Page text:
Labyrinths: Walking a Spiral Path
In Signs of Life, Angeles Arrien defines five shapes found in the art of cultures around the world: circle, square, triangle, cross, and spiral. Not only is the use of these shapes universal, the symbolic meaning given to each carries across cultures as well. It is the form itself, in fact, that brings meaning, and the spiral, a curving line around a central point, symbolizes movement, growth, and change. It indicates a continually shifting perspective that is inspiring and life-renewing.
The labyrinth, a twisting, turning spiral path leading to a central point, offers a direct experience of the energy of the spiral. Labyrinth designs appear throughout human history, sewn into basketry, etched on cliff walls, and built into the floors of cathedrals. Labyrinths create a sacred space where time slows down and the potential for growth and change is palpable. Walking a labyrinth is a metaphor for life—the path shifts in unexpected ways, sometimes diverting you from your goal, but ultimately leading you to the center. Unlike a maze, there are no dead-ends and you can't get lost.
The labyrinth is a powerful meditation tool, helping to quiet the mind and allowing time for personal reflection. As your fingers or feet trace the path toward the center, you are drawn deeper into yourself, toward your own center; as you trace the path back out, you emerge with new-found clarity and connection to your true self.
Sacred Geometry of the Labyrinth
In addition to its spiral nature, other geometric and numerological elements can shape a labyrinth's character and energetic influence. Following is a few notable examples, both ancient and modern, of the sacred geometry of labyrinth designs.
Seven-circuit Classical labyrinth
This ancient seven-circuit labyrinth (so called because the path creates seven concentric rings around the center) is rich with symbolism. It draws on the mystical quality of the 7, a number of transformation and vision. In medieval times, the seven circuits were seen to correspond to the seven visible planets, and a walk in the labyrinth was a cosmic journey through the heavens. The seven circuits can also be seen to represent the days of the week, the chakras, colors, or musical tones. Meditating on these correlations while walking the labyrinth can deeply enrich the experience.
(The picture above is of a Classical labyrinth carved in a rock wall near Tintagel castle, Cornwall, England.)
Eleven-circuit Chartres labyrinth
The eleven-circuit labyrinth built into the floor of Chartres cathedral uses the power of the number 11 to bring spiritual guidance and illumination. The six-petaled flower at the center adds balance and harmony to the still point of the walk.
The continuous meander labyrinth
The path of this labyrinth does not stop in the center, instead moving through it in a continuous spiral. This, coupled with the asymmetry of the design, gives it a more organic quality, encouraging flow and easeful change.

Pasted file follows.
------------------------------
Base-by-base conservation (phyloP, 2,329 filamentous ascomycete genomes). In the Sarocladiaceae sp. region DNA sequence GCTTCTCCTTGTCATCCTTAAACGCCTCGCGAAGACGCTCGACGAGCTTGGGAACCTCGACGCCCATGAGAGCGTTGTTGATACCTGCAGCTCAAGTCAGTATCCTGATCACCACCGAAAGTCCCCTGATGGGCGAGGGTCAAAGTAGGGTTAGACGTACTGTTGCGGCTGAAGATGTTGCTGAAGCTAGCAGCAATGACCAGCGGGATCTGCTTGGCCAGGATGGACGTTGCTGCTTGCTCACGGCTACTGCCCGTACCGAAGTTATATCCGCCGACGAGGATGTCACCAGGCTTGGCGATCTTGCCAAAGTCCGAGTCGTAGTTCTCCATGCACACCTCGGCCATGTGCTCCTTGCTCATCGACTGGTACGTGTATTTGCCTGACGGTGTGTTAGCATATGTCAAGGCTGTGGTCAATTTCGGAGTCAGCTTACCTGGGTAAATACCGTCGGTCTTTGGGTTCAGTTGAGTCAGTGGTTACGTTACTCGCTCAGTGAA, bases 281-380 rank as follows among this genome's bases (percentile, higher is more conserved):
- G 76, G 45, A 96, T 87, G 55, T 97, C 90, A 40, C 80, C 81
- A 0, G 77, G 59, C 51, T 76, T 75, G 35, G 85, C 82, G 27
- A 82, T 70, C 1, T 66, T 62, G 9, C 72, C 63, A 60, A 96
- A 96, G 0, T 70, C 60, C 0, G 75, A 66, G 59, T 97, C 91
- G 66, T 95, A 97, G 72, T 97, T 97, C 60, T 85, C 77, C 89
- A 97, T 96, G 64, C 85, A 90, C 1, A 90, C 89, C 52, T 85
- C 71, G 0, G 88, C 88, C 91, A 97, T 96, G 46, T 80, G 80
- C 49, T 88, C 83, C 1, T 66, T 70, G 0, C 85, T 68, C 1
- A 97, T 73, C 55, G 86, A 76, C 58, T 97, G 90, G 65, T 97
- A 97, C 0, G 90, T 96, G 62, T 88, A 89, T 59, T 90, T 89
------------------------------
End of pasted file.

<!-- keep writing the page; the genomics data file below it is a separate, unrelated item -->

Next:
The Unity Labyrinth
The Unity Labyrinth at the Labyrinth House in Portland, OR, is a beautiful example of incorporating sacred geometry elements into a labyrinth design to bring forth a certain intention. It was created to represent (and facilitate) the coming together of two energies, whether two people, two ideas, or two aspects of self, and soon after its installation became the sacred space for the marriage ceremony of its owner, Paula Hills Starr.
Two entrances lead to two paths that meander independently until meeting at a vesica design in the center. The vesica piscis, the almond-like shape created by two identical circles overlain so that they touch each other's centers, is an ancient symbol of the unification of opposites, signaling reconciliation and balance.
Additional design elements enrich the labyrinth with the energies of other numbers and shapes. The vesica motif is repeated, radiating out from the center in four directions, creating a cross that grounds the design and connects it to the four corners of the Earth. Along one axis of the cross, seven vesicas represent the seven chakras, which can be walked as a meditation of their own. The paths create five circuits, calling in the transformational and dynamic energy of the number 5. A circle around the perimeter unifies the various elements of the design into a cohesive whole.
The resultant mix of energies creates a labyrinth that is movement-filled yet centering, dynamic yet soothing, further exemplifying the unification of duality into oneness.
The Unity Labyrinth was designed by Stephen Shibley (see more of his designs at www.fertilegroundservices.com) in collaboration with Paula Hills Starr of the Labyrinth House (www.theearthplace.com), where the labyrinth is regularly open to the public.
Walk the Spiral Path
There are many ways to experience the meditative benefits of labyrinths, whether tracing a labyrinth design on paper or walking a labyrinth at a nearby church or garden. Here are some resources to get you started:
Draw your own
Visit a labyrinth near you
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